Normal maximum operating pressure. This is a bit confusing. It is, essentially, the design pressure based on the ASME VIII code.
Maximum allowable working pressure (MAWP). This is equal to or greater than the nominal design pressure (it is based, again, on ASME VIII and a common calculation parameter included in the API 510 examination syllabus).
Accumulation. This is the pressure above MAWP or design pressure (values defined in ASME VIII).
Overpressure. This may be expressed as either:
- The pressure above the set pressure of a PRV at which full discharge flow is achieved (mass flow kg/s or lb/s).
- A percentage of set pressure.
- The same as accumulation (when based on MAWP).
Note that the actual set pressure of the valve or disc is vital to the performance of the vessel. If it is set too low (at or just above the operating pressure) the valve will lift frequently. If it is set too high (above MAWP) the vessel may become overpressurized. There are a lot of terms for the different operational characteristics of a PRV, which are given in API 576 section 3.4. Two terms that deserve further explanation are back pressure and cold differential test pressure (CDTP):
Back pressure is the pressure that is present downstream of the discharge pipe of the PRV. It can either be present all the time or can build up as the result of flow as the PRV opens. For example, if a valve has a set pressure of 100 psi and is vented into a system that is operating at 25 psi, the valve will not operate until 125 psi.
Cold differential test pressure (CDTP) is used for PRVs on ‘hot’ duty and is an adjusted pressure at which the valve opens on a test stand at room temperature. The CDTP is corrected for both temperature and back pressure.
API 576 section 4: pressure-relieving valve types
Section 4.3: relief valves Relief valves (see Fig. 8.3) are direct spring-loaded valves that begin to open when the set pressure is reached. They open progressively and do not exhibit a pop action. Full lift is obtained with an overpressure of 10 % or 25 % depending on the type of valve. The valve will close after blowdown is complete but at a pressure lower than the set pressure. They are sometimes called thermal relief valves as they may reliev small pressure increases caused by thermal expansion of process liquid. Obtained with an overpressure of 10 % or 25 % depending on the type of valve. The valve will close after blowdown is complete but at a pressure lower than the set pressure. They are sometimes called thermal relief valves as they may relieve small pressure increases caused by thermal expansion of process liquid.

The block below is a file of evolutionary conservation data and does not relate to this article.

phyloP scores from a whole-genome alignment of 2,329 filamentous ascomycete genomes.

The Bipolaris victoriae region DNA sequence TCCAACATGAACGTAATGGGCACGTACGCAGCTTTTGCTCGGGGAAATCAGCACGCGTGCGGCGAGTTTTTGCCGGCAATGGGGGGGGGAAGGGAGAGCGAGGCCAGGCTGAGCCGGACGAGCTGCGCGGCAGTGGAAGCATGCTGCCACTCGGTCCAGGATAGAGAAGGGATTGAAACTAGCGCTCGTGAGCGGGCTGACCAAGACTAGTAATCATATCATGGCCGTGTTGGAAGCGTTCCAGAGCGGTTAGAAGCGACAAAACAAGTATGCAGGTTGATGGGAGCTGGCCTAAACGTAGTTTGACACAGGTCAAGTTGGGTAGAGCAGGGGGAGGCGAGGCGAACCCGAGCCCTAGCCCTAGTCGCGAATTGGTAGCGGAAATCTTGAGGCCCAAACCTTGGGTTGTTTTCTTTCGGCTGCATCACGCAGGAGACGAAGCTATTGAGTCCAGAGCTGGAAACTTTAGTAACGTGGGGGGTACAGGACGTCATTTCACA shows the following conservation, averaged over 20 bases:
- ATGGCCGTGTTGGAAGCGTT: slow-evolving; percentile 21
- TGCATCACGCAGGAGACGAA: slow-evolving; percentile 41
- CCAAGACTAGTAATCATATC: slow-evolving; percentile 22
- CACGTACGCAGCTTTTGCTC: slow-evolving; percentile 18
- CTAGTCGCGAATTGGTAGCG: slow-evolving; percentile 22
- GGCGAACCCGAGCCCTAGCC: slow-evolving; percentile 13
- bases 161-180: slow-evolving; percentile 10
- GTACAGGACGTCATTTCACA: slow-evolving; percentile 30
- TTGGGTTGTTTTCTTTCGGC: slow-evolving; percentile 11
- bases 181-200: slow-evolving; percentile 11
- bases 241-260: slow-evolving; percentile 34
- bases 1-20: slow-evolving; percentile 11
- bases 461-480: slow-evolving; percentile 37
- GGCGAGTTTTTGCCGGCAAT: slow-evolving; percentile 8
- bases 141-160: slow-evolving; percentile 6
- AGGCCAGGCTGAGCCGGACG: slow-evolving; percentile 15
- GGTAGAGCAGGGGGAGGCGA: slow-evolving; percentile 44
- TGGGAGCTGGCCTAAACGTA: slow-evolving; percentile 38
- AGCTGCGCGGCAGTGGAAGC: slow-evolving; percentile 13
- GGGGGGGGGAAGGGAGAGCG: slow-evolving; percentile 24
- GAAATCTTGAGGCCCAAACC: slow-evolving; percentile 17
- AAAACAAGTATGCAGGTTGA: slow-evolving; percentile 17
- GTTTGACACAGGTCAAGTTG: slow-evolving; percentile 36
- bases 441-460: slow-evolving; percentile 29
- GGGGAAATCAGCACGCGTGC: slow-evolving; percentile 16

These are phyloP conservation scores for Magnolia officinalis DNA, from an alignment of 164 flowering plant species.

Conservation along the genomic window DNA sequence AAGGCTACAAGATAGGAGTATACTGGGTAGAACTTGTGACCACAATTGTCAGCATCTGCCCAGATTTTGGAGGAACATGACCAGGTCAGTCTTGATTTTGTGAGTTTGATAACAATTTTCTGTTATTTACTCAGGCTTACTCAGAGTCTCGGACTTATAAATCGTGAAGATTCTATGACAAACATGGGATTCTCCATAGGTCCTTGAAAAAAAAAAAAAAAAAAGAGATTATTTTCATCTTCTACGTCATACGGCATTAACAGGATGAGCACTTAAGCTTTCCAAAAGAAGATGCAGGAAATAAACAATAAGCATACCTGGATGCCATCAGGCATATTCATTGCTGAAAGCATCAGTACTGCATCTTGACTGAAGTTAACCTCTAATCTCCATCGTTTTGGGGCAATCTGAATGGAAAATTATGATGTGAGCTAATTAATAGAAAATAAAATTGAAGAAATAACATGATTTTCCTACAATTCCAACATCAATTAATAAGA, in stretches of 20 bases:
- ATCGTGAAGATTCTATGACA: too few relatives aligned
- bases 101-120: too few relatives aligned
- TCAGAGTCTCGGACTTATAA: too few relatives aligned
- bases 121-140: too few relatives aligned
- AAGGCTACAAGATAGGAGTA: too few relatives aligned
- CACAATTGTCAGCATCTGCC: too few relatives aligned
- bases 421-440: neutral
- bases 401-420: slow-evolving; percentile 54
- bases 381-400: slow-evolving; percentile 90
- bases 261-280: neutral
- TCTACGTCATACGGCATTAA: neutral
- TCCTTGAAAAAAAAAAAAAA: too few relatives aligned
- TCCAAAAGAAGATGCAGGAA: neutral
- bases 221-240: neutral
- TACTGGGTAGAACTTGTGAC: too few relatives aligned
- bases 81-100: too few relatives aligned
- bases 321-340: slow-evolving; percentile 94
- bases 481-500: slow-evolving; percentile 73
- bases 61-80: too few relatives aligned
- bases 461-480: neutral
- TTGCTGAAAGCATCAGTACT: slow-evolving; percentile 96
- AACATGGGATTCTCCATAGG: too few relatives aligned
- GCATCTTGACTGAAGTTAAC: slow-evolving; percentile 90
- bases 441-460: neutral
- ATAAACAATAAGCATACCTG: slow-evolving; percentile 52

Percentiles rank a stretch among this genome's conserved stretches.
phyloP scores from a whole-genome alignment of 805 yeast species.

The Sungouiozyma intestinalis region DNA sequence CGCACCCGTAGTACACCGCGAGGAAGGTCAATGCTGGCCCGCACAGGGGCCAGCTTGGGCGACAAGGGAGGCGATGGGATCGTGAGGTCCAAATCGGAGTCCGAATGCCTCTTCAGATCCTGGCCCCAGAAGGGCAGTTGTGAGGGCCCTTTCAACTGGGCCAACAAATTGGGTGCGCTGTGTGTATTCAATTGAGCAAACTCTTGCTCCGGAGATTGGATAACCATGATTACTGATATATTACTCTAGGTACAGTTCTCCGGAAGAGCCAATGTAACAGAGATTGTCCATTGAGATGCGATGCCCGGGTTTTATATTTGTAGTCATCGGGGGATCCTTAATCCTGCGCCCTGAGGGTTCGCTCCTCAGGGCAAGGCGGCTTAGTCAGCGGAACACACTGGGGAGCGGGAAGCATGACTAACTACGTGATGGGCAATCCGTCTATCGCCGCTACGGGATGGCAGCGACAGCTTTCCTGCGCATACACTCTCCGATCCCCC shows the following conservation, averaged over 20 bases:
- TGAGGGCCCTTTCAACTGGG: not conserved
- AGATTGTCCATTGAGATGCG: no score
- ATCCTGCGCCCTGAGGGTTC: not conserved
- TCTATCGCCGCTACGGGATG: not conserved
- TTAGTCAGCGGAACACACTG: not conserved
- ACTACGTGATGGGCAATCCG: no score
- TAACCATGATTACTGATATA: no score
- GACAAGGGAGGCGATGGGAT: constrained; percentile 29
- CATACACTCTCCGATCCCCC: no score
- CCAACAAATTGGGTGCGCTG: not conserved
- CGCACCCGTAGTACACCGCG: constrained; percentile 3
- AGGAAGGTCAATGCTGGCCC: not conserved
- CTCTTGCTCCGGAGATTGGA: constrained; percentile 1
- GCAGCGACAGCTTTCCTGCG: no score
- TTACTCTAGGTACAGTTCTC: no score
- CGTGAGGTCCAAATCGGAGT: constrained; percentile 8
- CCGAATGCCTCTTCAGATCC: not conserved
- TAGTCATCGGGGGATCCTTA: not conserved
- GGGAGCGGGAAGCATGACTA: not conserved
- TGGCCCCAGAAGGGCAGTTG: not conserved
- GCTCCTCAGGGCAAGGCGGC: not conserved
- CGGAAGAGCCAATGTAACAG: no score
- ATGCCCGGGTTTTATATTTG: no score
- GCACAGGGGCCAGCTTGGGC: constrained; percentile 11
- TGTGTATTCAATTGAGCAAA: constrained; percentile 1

Normally, relief valves have a closed bonnet to prevent the release of product that is toxic, corrosive, flammable or expensive. For tightness of the seat, resilient O-rings can be fitted to replace the conventional metal-to-metal seat.
Applications: mostly used on incompressible liquids. Limitations: relief valves should not be used on the following services:
The term thermal relief valve is sometimes used for this tye of PRV. it simply inducates that it may be thermal expansion of system liquid that causes the causes the PRV to Open to relive the pressure, rather than any serious upset condition
Figure 8.3 A thermal relief valve
- Vapour services including steam, air and gas.
- Systems that discharge into a closed header unless the back pressure build-up has been allowed for.
- As a bypass or pressure control valve.
Section 4.7: pilot-operated pressure relief valves In this type, an auxiliary pressure relief valve called the pilot actuates the main valve. The pilot may be mounted on the same connection as the main valve or separately. The pilot valve opens normally at the set pressure and in turn operates the main valve. Figure 8.4 shows the principle.
Used when a high set pressure and large relief area are required. This type of PRV can be set to a maximum flange rating.
- The differential pressure between the operating and set pressures is small.
- Large low-pressure storage tanks.
- Where very short blowdown is necessary
- To replace bellows type valves to overcome the problems of high back pressure.
- Where pressure can be sensed in one position and the process is relieved at another.
- Where frictional pressure losses in the inlet or outlet pipework are high.
Limitations: Pilot PRVs have limitations on systems where:
- Service duty is dirty (unless filters are fitted in the system).
- High viscosity fluids (small passages in the pilot valve slow down the flow rate).
- The process fluids may form polymers, which cause blockages.
- High temperatures where seals, O-rings or diaphragms may not be suitable.
- The process may attack the seals, O-rings or diaphragms.
- Corrosion build-up affects the operation of the pilot valve.
Rupture disc devices
Rupture (or bursting) discs comprise a thin disc of material that has a known bursting pressure, held within a special holder. The actual disc can be made in a number of different configurations (see Fig. 8.5):
- Reverse acting
Conventional (often called direct acting) discs. The pressure acts on the concave side of the disc.
Scored tension loaded rupture disc. The pressure acts on the concave side but the disc is cut or scored by mechanical means during fabrication and is made of thicker material. The objective is to achieve a more accurate, reliable burst pressure.